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For many of us, washing our hands is a habit acquired in our early years. We almost unconsciously link handwashing to everyday activities like using the bathroom, eating and preparing meals. But, on a global scale, the handwashing habit has yet to completely solidify. In some circumstances, skipping handwashing is due to lack of awareness and understanding of its effectiveness in washing away illness-inducing germs and bacteria. In other cases, it's due to a scarcity of handwashing elements, including soap and water.
That's why on October 15, millions of people worldwide are recognizing the necessity and benefits of hand washing with soap by participating in Global Handwashing Day, established by Global Public-Private Partnership for Handwashing (PPPHW).
"Global Handwashing Day reminds us all that developing a regular habit of hand washing with soap is the most basic and efficient way to counteract illnesses and diseases," said Jon Dommisse, director of global marketing and strategic development for Bradley Corporation, an international manufacturer of commercial handwashing products. "This annual event underscores how the simple act of washing hands, which we sometimes take for granted, can improve our health and well-being – and ultimately save lives around the world."
According to the PPPHW, research shows handwashing with soap can cut the incidence of diarrhea by almost one-half and acute respiratory infections by nearly one-quarter. In all, this simple action can help prevent illnesses that contribute to the deaths of 1.7 million children worldwide each year.
The mission of this annual event is to encourage and support a global and local culture of handwashing with soap, highlight the state of handwashing around the world, and build awareness of the health benefits of handwashing, particularly with soap. The event is endorsed by numerous governments, international institutions, civil society organizations, nongovernmental organizations, private companies, and individuals worldwide.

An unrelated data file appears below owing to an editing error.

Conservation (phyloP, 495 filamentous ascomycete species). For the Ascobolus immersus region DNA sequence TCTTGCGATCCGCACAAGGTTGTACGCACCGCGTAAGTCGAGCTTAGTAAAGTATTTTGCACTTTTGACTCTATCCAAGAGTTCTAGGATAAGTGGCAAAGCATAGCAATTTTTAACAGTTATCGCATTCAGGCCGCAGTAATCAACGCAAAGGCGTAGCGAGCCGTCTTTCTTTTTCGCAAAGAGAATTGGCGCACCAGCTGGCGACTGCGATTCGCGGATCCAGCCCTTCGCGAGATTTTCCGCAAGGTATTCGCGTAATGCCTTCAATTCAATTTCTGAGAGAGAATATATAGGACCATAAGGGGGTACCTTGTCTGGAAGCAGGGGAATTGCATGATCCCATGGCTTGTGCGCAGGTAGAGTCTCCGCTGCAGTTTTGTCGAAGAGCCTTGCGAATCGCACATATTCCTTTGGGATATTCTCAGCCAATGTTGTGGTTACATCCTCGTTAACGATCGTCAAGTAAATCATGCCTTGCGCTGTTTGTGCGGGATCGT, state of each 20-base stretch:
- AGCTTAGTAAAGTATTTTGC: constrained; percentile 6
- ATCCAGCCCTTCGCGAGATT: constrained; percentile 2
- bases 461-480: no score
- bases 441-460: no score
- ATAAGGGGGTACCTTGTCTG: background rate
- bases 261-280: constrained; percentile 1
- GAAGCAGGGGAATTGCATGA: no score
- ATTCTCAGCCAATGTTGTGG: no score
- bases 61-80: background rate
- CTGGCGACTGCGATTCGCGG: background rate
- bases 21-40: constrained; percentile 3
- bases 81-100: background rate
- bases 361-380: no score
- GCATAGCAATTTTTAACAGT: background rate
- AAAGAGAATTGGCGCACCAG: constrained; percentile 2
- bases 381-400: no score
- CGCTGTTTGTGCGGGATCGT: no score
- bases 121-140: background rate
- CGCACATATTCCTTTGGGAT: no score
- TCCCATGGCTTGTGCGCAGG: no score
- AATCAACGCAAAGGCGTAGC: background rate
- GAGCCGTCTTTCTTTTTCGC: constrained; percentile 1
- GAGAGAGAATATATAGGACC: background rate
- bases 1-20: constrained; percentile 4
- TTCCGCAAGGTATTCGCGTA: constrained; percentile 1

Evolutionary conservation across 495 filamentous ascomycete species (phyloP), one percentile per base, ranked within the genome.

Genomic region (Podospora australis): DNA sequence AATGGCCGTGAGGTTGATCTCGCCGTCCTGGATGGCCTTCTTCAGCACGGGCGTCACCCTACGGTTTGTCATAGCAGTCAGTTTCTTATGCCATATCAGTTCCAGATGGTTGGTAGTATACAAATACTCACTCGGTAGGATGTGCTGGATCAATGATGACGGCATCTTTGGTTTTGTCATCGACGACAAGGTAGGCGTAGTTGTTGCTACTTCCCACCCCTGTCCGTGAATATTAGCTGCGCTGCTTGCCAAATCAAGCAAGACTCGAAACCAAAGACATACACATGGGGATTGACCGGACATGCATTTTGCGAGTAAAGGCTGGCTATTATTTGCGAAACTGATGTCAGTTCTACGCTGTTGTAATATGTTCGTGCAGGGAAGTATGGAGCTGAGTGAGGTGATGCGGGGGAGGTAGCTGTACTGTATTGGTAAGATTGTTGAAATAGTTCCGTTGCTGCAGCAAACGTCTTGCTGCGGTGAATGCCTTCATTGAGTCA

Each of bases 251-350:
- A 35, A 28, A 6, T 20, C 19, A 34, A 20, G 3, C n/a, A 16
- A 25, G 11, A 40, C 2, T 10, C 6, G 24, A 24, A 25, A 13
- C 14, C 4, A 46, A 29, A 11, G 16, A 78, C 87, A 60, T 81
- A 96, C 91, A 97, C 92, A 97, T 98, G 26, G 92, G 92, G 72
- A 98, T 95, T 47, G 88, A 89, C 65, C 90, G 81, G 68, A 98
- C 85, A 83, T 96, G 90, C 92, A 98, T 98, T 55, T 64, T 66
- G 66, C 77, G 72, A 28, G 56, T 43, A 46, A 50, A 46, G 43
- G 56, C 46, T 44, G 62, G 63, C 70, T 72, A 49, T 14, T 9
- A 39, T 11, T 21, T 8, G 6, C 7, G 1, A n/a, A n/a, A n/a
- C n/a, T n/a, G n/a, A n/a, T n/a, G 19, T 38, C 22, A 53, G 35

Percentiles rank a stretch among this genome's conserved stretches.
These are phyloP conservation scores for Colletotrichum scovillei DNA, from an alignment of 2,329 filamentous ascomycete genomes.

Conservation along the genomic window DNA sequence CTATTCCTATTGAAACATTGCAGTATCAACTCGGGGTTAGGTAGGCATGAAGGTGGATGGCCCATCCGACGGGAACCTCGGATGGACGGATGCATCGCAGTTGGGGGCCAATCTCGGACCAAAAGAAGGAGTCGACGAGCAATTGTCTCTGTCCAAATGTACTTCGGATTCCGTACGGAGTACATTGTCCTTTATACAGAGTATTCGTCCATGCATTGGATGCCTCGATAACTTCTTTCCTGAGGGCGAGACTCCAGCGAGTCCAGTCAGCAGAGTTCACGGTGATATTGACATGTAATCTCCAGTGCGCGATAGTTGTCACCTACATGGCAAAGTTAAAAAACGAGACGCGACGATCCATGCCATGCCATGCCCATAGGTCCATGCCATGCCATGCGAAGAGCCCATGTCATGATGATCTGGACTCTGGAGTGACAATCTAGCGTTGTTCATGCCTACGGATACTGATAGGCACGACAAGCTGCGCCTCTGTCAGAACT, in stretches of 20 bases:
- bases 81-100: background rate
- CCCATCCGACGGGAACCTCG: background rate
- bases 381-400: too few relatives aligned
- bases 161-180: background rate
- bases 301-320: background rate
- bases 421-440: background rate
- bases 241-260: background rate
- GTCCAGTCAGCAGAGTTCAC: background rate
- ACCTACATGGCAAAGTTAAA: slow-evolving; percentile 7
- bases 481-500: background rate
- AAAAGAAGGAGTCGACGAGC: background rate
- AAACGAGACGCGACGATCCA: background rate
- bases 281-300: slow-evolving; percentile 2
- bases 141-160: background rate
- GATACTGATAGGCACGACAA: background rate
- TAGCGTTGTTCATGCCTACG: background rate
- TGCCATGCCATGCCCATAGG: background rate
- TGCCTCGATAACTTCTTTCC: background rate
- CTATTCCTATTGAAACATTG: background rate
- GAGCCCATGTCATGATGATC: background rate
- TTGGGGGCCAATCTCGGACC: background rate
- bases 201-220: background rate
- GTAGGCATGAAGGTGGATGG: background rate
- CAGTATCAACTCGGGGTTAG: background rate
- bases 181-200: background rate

Americans' Handwashing Habits
Since 2009, Bradley Corp. has conducted a Healthy Hand Washing Survey to keep its pulse on Americans' handwashing habits in public restrooms. The annual survey has revealed a key disconnect between Americans' words and actions. Just 69 percent of those surveyed say they always wash up after using a public restroom – even though the vast majority believe it's important to do so. And, almost 80 percent report they frequently or occasionally see others leave a public restroom without washing their hands, particularly in the men's room.
When asked to cite the reasons for not washing their hands in restrooms, most respondents pointed to the absence of soap, nonworking and unclean sinks, and a lack of paper towels. Unfortunately, almost 70 percent say they've had an unpleasant experience due to the conditions in a public restroom – which represents an increase from 51 percent in 2012.
"Medical experts from the Centers for Disease Control and Prevention agree that developing a habit of consistent and thorough hand washing with soap and water is the best prevention of cold and flu germs and the spread of other contagious illnesses seen around the globe like diarrhea and pneumonia," Dommisse said.
"In addition to advocating access to and education of universal handwashing practices, Global Handwashing Day is a great reminder for businesses and facilities to ensure they are providing clean and well-maintained facilities that promote thorough handwashing," Dommisse said.
Source: Bradley Corporation: